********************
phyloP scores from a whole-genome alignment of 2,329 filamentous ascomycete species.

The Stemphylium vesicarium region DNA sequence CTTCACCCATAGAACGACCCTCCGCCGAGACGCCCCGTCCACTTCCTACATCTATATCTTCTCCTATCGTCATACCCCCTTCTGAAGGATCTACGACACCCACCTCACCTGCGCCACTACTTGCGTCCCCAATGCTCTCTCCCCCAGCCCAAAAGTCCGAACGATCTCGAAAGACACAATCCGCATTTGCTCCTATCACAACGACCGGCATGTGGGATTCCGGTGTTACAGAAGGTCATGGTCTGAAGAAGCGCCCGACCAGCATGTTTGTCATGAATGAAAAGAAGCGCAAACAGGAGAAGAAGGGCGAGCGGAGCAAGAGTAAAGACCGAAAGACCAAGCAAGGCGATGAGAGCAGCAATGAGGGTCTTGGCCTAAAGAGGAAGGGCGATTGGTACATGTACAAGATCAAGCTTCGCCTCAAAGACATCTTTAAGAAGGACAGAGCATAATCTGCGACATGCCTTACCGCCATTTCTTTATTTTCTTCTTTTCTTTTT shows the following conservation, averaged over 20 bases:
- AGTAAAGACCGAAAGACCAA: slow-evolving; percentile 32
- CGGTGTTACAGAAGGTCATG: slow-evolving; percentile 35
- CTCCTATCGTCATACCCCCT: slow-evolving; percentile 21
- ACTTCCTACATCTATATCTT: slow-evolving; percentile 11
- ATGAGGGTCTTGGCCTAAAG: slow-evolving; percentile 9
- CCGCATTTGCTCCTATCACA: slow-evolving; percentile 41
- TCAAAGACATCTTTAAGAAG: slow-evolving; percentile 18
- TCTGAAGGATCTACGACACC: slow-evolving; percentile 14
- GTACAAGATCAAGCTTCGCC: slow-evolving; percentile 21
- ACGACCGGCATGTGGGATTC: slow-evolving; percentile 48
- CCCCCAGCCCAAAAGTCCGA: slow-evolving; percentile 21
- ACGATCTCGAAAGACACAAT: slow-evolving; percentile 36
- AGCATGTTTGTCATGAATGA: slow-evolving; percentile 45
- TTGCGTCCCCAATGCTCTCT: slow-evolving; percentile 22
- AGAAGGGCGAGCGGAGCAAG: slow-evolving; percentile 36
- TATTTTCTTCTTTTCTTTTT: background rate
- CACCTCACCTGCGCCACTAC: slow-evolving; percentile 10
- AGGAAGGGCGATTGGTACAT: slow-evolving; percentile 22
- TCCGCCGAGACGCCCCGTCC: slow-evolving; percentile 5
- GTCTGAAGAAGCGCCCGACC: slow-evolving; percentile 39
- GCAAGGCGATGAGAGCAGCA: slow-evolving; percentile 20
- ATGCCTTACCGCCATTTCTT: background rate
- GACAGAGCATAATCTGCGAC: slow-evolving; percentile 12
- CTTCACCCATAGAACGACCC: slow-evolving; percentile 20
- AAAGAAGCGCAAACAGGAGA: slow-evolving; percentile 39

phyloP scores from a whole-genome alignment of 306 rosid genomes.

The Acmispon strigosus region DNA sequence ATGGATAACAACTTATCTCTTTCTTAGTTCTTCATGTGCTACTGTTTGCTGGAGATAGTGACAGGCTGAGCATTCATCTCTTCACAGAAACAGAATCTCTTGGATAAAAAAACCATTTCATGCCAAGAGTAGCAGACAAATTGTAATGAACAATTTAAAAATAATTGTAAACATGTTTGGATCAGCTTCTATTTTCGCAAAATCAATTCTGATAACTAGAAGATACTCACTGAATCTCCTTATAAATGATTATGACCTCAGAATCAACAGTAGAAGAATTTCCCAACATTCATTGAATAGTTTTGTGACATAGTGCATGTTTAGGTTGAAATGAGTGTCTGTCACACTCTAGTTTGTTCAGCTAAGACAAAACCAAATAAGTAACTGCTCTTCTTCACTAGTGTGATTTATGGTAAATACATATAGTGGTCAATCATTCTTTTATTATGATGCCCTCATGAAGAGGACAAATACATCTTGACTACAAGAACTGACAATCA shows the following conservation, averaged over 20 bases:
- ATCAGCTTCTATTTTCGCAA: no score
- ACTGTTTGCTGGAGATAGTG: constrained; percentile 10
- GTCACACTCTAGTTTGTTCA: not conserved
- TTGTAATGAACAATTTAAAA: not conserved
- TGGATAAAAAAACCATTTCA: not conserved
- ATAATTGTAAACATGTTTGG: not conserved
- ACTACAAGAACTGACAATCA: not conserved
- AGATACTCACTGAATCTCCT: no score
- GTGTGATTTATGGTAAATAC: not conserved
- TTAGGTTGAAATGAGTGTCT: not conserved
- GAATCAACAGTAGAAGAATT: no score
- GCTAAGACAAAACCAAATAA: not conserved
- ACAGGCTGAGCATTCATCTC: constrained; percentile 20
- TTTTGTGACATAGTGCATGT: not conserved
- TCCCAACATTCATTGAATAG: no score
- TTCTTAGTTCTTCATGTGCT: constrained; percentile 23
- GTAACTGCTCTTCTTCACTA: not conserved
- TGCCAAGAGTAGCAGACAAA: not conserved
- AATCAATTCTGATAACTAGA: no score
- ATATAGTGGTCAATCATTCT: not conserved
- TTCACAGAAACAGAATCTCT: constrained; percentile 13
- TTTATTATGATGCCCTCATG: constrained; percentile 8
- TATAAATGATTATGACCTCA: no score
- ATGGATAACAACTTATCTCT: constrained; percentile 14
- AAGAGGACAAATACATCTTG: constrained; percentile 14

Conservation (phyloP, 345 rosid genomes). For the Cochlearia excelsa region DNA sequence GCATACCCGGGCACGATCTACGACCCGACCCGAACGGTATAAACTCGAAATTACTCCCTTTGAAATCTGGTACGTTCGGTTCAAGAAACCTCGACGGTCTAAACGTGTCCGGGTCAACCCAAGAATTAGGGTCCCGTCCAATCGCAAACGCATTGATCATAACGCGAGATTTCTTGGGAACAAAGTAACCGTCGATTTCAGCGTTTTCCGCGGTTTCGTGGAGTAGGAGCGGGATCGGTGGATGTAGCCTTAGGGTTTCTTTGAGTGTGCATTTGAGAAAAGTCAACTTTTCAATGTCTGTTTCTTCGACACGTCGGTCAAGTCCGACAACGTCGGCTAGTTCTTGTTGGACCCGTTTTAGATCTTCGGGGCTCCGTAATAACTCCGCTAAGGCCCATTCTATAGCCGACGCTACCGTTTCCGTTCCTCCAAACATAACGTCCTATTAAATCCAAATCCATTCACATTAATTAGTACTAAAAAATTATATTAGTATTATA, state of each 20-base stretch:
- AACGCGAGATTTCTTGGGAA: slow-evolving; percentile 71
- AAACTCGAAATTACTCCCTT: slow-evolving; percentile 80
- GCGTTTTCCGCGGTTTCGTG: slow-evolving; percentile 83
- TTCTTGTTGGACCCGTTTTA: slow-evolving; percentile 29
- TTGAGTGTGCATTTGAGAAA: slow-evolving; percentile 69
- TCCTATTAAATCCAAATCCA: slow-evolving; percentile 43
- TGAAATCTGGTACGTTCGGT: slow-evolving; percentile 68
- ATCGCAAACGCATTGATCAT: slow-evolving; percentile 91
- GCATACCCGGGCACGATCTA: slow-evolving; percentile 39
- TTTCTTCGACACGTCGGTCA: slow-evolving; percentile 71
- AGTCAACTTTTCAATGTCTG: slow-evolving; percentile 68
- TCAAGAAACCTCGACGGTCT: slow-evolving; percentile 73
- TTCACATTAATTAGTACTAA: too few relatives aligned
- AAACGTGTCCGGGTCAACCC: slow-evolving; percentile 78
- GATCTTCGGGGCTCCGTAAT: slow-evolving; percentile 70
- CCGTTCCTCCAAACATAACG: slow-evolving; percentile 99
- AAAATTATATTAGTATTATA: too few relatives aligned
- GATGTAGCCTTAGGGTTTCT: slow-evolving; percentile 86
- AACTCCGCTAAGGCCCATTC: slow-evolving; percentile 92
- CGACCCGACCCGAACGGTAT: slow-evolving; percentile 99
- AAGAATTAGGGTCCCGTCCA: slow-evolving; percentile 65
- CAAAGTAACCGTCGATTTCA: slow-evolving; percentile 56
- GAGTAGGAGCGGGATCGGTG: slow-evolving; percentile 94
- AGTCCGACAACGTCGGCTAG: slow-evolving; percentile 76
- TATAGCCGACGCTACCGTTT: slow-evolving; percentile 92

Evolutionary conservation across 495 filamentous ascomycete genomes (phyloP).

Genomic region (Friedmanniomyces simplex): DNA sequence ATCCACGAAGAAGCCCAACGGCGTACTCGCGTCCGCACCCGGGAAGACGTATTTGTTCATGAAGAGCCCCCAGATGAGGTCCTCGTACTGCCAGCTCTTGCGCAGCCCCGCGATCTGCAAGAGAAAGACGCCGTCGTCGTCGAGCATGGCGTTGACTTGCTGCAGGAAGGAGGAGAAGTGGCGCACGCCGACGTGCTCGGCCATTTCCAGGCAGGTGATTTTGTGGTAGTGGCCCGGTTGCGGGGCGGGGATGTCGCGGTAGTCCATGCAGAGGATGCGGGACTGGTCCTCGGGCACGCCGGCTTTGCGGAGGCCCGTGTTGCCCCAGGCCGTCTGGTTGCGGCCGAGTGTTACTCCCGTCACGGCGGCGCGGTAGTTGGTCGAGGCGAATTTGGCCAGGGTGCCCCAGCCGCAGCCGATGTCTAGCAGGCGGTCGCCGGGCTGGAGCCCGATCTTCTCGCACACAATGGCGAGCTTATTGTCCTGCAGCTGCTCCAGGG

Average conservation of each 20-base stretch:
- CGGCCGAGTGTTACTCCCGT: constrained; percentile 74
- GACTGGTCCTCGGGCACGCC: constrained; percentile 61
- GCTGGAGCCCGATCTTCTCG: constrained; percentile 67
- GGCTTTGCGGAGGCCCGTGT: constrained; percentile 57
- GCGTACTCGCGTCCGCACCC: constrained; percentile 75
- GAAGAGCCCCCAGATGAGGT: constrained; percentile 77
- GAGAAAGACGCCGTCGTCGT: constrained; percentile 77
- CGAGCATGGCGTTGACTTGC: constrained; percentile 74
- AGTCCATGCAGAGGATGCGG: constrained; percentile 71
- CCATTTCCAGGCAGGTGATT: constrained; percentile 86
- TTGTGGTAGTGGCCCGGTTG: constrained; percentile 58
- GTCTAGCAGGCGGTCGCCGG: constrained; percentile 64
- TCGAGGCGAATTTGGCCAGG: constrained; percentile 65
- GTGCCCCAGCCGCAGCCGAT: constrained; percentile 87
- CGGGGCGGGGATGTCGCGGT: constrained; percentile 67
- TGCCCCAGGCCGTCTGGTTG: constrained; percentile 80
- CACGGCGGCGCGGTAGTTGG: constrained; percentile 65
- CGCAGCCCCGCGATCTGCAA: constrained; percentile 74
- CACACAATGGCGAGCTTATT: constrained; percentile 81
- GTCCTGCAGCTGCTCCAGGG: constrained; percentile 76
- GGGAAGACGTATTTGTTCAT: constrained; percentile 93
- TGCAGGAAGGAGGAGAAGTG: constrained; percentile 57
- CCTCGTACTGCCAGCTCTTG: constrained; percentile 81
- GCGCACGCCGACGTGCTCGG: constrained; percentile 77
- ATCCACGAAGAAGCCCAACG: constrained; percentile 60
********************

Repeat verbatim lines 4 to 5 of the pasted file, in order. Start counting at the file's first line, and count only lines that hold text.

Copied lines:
- CGGTGTTACAGAAGGTCATG: slow-evolving; percentile 35
- CTCCTATCGTCATACCCCCT: slow-evolving; percentile 21